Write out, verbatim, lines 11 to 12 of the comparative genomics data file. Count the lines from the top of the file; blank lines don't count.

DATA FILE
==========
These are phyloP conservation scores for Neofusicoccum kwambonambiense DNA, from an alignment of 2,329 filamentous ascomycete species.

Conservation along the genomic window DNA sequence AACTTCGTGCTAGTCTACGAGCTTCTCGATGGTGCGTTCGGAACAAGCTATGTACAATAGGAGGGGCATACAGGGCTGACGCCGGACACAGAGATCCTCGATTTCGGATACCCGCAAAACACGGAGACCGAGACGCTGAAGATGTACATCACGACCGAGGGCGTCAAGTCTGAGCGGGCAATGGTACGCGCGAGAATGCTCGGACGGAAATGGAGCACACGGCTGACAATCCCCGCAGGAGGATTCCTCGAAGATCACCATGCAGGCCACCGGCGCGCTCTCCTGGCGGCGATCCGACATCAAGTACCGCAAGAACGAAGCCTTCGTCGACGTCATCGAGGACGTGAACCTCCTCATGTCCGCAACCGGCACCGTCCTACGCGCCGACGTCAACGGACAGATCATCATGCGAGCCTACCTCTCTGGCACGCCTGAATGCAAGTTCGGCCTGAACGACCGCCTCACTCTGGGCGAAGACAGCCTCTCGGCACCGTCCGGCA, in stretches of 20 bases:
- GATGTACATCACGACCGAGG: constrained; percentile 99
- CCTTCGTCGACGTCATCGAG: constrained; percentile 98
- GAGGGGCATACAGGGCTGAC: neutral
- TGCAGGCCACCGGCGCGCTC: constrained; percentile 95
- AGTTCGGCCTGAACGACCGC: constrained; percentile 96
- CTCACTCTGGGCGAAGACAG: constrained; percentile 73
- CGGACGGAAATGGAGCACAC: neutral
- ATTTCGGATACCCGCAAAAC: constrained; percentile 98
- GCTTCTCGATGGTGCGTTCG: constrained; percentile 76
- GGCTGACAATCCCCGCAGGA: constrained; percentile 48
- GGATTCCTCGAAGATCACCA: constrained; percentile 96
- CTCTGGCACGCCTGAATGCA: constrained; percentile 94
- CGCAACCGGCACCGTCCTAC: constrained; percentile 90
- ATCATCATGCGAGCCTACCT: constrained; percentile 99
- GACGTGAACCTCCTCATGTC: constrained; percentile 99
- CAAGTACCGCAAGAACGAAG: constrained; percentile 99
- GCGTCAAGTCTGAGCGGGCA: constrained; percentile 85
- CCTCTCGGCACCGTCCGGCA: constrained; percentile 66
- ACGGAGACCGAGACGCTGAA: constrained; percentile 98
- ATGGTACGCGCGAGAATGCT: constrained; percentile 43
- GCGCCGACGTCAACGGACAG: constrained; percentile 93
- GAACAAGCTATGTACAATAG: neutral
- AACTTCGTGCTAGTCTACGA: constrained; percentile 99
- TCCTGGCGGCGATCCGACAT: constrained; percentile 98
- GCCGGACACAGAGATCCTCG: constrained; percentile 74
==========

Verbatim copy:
- GCTTCTCGATGGTGCGTTCG: constrained; percentile 76
- GGCTGACAATCCCCGCAGGA: constrained; percentile 48